II. The Willow Creek Community Church (an examination).
A. Willow Creek Community Church began in 1975 as an "independent Christian church." They began to meet in a rented theater in the western suburbs of Chicago, Illinois. In 1995, they had mushroomed into a congregation of 21, 000 members. Since Willow Creek is viewed by many as the progenitor of the Community Church Movement, what were the circumstances of their beginning success and what methods did they use?
B. The plea and methods of Willow Creek, the example church today for many. The members of Willow Creek went into the surrounding neighborhoods and asked people, "Why do you not attend church?" The response they received was fivefold: "(1) Churches are always asking for money, (2) church services were boring and lifeless, (3) church services were predictable, (4) sermons were irrelevant to daily life in the real world, (5) and the preacher made people feel guilty or ignorant, so they leave church feeling worse than when they entered the doors."
C. Based on the results of their surveys, Willow Creek redesigned the typical American church service. The result was an innovative approach to worship that involved "drama, contemporary music, and sermons designed to make people feel good about themselves. They also began to play down any solicitation or obligation on the part of the people attending to financially contribute. They boast about introducing a "new church" to America.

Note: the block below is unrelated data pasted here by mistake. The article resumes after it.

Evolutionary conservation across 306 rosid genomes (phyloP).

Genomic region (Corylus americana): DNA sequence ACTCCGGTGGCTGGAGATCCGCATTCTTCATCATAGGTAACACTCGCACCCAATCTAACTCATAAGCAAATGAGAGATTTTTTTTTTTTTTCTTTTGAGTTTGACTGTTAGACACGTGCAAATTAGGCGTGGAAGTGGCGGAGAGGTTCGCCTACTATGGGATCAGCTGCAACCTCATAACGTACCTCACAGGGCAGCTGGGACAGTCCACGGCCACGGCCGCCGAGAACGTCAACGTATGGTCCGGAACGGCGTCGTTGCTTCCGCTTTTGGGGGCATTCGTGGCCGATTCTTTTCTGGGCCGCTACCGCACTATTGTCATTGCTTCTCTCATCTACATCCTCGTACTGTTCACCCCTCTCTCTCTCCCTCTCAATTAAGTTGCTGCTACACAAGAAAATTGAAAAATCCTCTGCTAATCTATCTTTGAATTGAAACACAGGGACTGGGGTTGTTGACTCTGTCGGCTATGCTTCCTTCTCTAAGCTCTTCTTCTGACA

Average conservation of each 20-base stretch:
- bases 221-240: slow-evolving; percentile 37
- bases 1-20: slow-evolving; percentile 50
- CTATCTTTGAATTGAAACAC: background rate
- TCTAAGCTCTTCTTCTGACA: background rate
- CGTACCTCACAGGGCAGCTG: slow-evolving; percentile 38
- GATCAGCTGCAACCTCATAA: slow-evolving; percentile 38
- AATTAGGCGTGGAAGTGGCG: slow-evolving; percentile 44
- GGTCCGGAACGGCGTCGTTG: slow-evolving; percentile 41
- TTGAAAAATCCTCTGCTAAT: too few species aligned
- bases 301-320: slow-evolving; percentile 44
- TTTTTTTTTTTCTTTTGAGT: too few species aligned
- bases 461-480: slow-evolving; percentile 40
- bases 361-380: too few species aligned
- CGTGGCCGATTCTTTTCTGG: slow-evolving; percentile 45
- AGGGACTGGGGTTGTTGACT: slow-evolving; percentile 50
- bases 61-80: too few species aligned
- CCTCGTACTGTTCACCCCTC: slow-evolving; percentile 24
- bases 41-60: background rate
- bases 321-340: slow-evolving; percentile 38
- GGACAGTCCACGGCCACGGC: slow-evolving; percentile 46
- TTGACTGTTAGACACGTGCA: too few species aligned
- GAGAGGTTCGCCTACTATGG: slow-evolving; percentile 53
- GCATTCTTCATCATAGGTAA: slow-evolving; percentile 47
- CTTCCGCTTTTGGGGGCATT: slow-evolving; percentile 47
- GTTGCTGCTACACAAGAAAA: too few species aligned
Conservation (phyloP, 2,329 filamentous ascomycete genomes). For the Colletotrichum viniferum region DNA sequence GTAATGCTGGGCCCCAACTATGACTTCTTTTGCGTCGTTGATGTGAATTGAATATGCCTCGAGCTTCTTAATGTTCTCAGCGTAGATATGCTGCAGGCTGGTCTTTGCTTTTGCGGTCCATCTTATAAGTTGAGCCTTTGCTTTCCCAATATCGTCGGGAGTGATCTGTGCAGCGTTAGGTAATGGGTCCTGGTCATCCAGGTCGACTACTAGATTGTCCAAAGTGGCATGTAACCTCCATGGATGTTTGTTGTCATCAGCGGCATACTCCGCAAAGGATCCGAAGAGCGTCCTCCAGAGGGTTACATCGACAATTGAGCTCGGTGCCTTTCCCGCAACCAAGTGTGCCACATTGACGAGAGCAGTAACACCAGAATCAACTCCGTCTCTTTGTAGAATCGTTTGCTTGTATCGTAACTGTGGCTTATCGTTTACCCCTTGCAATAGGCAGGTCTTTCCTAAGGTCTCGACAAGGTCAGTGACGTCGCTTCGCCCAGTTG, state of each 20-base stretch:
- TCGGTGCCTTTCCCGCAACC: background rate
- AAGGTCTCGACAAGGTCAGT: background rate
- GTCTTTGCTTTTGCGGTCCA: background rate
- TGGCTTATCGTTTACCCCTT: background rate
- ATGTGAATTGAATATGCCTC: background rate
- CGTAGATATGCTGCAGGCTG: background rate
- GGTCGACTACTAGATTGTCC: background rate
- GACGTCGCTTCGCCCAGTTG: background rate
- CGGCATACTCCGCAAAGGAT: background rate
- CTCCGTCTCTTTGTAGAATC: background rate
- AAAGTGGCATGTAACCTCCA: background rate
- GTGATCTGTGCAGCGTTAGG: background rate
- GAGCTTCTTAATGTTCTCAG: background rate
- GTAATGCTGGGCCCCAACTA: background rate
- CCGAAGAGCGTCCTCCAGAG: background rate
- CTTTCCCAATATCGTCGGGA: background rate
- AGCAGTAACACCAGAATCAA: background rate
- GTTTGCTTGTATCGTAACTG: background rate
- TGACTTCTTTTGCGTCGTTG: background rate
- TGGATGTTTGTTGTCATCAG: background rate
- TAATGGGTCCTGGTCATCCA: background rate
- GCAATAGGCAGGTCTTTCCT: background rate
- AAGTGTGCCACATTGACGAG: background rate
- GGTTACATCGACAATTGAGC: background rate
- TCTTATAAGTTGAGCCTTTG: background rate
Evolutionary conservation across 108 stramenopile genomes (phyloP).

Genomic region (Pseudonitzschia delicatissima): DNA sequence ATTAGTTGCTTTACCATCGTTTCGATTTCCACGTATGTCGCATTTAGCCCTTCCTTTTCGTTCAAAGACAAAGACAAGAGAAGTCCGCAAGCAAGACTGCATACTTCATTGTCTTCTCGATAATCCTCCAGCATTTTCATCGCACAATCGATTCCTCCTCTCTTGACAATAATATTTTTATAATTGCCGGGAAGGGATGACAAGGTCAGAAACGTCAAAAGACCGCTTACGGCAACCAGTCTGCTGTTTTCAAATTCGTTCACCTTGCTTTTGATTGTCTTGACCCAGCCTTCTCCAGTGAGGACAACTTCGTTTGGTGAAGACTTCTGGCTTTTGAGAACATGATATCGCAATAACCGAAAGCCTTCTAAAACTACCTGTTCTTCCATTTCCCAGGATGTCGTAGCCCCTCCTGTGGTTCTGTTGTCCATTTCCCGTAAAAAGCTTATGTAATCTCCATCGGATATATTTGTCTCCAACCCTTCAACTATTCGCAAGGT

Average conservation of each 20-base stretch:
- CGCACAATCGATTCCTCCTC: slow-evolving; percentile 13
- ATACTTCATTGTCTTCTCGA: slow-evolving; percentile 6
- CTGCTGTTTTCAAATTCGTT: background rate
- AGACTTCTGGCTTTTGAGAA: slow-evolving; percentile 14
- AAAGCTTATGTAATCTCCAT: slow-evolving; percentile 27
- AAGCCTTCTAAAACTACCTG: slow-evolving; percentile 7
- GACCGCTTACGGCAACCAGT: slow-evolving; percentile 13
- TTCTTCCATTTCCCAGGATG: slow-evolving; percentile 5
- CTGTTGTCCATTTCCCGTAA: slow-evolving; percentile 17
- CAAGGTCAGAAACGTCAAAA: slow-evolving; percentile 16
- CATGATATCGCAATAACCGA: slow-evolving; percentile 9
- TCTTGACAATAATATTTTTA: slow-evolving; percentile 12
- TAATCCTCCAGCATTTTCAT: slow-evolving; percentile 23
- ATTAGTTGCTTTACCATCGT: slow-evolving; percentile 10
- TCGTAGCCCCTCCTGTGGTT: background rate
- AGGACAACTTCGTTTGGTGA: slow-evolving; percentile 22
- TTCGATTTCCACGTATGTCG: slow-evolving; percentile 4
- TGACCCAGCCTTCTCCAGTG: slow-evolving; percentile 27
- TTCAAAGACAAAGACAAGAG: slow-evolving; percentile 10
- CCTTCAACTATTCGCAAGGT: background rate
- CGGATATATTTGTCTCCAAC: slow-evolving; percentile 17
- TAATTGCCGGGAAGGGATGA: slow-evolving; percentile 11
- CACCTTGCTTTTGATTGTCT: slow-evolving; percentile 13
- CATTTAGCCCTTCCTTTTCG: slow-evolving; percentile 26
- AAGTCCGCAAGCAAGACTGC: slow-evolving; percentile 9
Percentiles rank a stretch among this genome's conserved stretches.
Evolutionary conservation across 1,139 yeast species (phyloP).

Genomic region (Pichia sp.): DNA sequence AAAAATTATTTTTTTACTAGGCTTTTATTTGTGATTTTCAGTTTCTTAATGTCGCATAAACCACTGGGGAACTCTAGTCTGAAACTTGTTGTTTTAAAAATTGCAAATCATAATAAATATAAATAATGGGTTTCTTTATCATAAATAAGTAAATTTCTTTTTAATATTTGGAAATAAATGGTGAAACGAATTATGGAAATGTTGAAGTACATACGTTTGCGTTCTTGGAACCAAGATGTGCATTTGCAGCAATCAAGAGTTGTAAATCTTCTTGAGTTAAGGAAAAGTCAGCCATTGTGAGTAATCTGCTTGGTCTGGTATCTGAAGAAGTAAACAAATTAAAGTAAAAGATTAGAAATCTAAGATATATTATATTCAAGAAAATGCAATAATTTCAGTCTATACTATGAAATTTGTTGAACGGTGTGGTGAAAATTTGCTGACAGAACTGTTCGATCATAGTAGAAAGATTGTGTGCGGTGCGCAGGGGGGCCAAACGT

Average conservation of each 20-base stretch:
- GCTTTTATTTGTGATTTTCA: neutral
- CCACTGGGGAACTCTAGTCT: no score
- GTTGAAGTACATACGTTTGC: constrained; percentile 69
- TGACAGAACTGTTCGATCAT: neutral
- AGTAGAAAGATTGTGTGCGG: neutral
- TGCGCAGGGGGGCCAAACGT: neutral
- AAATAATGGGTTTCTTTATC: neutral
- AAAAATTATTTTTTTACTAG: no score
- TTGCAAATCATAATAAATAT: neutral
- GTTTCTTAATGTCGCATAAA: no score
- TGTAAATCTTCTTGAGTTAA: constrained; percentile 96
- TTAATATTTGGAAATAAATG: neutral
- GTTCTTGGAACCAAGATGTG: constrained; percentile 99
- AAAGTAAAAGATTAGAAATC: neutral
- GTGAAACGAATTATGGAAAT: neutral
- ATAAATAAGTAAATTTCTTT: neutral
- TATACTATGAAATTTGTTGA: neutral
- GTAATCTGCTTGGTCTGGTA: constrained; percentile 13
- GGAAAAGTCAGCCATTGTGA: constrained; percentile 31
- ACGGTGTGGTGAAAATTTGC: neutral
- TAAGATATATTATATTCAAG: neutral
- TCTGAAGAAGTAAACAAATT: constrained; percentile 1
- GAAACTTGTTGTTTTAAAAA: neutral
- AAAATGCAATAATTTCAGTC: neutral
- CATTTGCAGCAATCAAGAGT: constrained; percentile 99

D. Willow Creek also felt a need to depart from the usual church building architecture. Many of the Community Church buildings now resemble a college campus, with a food court located inside. They typically stress the formation of groups within the church. In these various groups, social matters such as financial counseling, plumbing, and car repair are offered. Hence, the concept of "community church."
III. The strong appeal, other than the social or community, of the Community church Movement is the emphasizing of inter-denomination or multi-denomination structure.
A. They believe that in them is the fulfillment of Jesus' prayer, "that they all may be one in us" (Jn. 17: 21). However, just as in the "full communion agreement" of the Evangelical Lutheran Church and the Episcopal Church, each member is basically allowed to retain their own particular religious beliefs, just as long as they do not bind them on others.
IV. Some Churches of Christ are now being influenced in addition to traditional denominations.